Variation The differences that exist between individuals, there are two types: Interspecific – variation that exists between different species Intraspecific – differences that occur within a species, caused by genetic and environmental factors. Individuals of the same species may seem similar but no two are exactly alike.
Genetic Factors: All the members of a species have the same genes which makes them come from the same species, but individuals within a species can have different alleles (different versions of those genes) The alleles an organism has make up its genotype - different genotypes result in variation in phenotype (the characteristics displayed by an organism) Examples of variation in humans caused by genetic factors include eye colour and blood type Genes are inherited from parents thus genetic variation is inherited.
Environmental Factors: Phenotype is also affected by the environment Plant growth is affected by the amount of minerals, such as nitrate and phosphate, available in the soil Fur colour of the Himalayan rabbit is affected by temperature – most of its fur is white except the ear, feet and tail which are black, the black only develops in temperatures below 25 deg. C. Identical twins are genetically identical – same alleles thus any differences are due to the environment.
Variation is often a combination of genetic and environmental factors. An individual may have the genetic information for a particular characteristic, but environmental factors may affect the expression of this characteristic.
In any group of individuals, there is a lot of variation however it’s not always clear if this variation is caused by the genes, the environment, or both. Overeating – thought to be caused only by environmental factors, later discovered that food consumption increases brain dopamine levels in animals. Once enough dopamine was released, people would stop eating. Researchers discovered that people with one particular allele had 30% fewer dopamine receptors. They found that people with this particular allele were more likely to overeat. Therefore based on this evidence, scientists now think that overeating has both genetic and environmental causes. Antioxidants – many foods contain antioxidants- compounds that are thought to play a role in preventing chronic diseases, e.g. berries. Scientists thought that the berries produced by different species of plant contained different levels of antioxidants because of genetic factors. Experiments were carried out to see if environmental conditions affected antioxidant levels found that the environmental conditions caused a great deal of variation. Scientists now believe that antioxidant levels in berries are due to both genetic and environmental factors.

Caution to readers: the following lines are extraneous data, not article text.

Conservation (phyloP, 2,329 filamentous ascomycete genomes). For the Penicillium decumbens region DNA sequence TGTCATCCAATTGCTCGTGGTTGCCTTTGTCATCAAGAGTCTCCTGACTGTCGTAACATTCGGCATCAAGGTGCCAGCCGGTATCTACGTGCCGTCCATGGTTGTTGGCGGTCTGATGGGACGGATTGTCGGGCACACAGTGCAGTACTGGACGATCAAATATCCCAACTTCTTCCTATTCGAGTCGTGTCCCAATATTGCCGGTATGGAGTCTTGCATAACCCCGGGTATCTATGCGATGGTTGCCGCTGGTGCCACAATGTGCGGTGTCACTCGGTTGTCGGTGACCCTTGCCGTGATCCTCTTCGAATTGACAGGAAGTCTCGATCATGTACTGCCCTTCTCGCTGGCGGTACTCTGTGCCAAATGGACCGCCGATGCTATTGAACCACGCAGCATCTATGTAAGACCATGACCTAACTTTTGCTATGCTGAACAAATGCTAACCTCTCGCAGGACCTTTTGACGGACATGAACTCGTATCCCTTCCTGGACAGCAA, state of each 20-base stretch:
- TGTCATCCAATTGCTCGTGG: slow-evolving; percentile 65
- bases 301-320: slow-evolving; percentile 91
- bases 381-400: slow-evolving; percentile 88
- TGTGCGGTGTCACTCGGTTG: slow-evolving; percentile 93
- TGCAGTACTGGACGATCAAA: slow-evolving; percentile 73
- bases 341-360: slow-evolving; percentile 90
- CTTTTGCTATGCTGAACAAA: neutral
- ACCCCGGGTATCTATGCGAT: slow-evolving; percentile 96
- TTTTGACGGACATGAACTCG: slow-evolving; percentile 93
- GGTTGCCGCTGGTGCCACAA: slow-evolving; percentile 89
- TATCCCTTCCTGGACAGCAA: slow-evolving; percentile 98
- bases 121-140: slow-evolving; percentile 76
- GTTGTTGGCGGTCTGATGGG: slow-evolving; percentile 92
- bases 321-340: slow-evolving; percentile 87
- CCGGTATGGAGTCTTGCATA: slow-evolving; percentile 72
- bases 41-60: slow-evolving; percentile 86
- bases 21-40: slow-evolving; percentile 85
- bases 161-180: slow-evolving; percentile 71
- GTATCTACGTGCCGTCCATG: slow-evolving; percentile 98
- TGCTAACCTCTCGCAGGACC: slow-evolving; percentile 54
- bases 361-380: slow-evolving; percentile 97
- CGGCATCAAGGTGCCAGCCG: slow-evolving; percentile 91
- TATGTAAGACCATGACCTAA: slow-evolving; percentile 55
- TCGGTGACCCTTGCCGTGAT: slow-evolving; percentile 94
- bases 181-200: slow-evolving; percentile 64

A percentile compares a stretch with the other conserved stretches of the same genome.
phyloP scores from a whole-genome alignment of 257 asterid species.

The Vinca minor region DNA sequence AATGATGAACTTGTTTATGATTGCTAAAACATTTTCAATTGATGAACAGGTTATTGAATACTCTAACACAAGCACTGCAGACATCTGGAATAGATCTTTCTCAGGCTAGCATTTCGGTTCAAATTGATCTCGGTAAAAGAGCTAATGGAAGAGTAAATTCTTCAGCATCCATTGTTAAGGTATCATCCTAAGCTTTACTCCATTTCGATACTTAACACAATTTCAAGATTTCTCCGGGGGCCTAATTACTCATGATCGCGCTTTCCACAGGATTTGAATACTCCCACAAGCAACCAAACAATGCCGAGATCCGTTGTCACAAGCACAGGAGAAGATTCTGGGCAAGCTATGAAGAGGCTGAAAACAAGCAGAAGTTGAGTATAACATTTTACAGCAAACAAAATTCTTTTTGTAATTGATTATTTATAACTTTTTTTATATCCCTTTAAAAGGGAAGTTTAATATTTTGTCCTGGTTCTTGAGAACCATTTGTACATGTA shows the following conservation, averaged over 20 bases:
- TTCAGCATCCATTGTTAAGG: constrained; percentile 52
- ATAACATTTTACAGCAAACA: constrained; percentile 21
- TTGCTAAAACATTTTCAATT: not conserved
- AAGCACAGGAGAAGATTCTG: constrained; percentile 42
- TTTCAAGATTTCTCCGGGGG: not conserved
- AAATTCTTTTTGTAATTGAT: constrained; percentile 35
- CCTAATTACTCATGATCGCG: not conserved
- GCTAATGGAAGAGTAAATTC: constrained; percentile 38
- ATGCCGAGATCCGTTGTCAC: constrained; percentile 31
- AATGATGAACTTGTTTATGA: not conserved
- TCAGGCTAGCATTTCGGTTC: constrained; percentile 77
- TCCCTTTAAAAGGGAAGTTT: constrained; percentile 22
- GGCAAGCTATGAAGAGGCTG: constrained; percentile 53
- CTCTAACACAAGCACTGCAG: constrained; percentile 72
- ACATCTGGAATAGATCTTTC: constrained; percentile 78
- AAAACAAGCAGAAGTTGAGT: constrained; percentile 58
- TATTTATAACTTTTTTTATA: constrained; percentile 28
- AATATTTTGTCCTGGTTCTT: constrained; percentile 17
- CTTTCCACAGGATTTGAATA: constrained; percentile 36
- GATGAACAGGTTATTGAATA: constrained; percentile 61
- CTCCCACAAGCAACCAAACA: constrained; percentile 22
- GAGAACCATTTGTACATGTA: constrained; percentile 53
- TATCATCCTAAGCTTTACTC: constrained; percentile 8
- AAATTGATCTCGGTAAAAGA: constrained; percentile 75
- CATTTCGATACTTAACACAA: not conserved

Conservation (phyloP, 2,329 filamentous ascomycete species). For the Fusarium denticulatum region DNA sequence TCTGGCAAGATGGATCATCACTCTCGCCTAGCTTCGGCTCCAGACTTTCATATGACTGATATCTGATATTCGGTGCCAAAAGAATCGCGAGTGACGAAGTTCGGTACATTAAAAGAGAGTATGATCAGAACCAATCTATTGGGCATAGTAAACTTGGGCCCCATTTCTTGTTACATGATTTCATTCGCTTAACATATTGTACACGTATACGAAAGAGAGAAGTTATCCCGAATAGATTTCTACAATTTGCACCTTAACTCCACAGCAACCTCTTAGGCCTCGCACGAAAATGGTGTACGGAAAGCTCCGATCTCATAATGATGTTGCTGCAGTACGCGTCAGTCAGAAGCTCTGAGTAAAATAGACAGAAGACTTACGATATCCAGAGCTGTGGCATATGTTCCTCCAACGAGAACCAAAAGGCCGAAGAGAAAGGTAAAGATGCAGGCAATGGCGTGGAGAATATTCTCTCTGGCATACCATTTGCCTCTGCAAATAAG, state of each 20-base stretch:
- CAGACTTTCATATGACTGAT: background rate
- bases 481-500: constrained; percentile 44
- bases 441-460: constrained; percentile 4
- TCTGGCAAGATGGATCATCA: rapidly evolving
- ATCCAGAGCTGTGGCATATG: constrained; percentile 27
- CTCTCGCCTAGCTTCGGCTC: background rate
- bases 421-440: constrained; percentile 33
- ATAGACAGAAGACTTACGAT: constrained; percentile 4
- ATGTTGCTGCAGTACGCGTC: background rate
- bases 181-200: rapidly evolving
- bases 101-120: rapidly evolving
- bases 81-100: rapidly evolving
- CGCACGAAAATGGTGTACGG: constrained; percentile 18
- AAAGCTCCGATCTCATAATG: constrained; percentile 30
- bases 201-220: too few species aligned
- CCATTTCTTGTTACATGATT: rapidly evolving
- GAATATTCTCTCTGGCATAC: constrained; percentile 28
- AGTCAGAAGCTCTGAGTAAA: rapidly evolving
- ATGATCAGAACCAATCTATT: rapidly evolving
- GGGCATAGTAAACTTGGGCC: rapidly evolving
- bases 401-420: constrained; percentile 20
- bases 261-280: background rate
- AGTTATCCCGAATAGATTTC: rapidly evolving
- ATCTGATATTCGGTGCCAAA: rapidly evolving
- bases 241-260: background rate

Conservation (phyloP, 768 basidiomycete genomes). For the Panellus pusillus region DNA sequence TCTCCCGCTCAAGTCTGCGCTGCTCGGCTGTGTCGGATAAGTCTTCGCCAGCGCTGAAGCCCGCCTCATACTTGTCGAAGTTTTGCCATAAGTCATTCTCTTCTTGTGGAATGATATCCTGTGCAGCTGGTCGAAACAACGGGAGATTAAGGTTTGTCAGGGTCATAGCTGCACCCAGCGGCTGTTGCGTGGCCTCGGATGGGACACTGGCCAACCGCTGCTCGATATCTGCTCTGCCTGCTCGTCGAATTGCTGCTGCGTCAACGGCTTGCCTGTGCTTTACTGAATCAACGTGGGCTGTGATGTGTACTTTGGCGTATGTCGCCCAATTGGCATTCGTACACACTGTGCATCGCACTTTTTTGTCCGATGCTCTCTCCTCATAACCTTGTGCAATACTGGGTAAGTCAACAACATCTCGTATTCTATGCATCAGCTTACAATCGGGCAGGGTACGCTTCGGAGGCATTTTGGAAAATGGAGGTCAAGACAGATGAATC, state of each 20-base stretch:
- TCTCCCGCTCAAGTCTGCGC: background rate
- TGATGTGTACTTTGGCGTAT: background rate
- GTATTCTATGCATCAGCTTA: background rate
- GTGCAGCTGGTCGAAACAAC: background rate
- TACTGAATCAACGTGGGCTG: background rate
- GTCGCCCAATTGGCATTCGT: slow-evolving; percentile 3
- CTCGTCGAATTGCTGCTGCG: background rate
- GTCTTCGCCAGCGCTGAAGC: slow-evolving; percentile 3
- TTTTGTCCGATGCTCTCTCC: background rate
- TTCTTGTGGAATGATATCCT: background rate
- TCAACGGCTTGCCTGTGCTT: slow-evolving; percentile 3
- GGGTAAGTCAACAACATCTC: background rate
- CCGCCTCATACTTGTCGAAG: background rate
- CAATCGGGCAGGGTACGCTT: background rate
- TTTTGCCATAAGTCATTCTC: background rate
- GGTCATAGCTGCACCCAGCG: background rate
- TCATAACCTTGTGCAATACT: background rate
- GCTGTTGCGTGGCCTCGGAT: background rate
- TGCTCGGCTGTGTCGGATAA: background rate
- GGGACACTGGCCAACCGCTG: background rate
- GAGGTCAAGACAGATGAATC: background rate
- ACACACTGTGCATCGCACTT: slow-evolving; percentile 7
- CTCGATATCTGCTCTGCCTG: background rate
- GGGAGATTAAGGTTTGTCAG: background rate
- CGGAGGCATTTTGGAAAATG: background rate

GeneticsDNA is a polynucleotide – made up of lots of nucleotides joined together. Each nucleotide is made from a pentose sugar, a phosphate group and a nitrogenous base. The sugar in DNA nucleotides is a deoxyribose sugar. Each nucleotide has the same sugar and phosphate. The base on each nucleotide can vary though. There are four possible bases… Adenine (A) Thymine (T) Cytosine (C) Guanine (G)
Two polynucleotide strands join together to form a double-helix by hydrogen bonds between the bases. Each base can only join with one particular partner – specific base pairing. Adenine always pairs with Thymine (A----T) Guanine always pairs with Cytosine (G----C) The two strands wind up to form the DNA double-helix
Contains your genetic information – all the instructions needed to grow and develop from a fertilised egg to a fully grown adult. Molecules are v. long and are coiled up very tightly thus a lot of genetic information can fit into a small space in the cell nucleus. Molecules have a paired structure, making it much easier to copy itself – self replication. Important for cell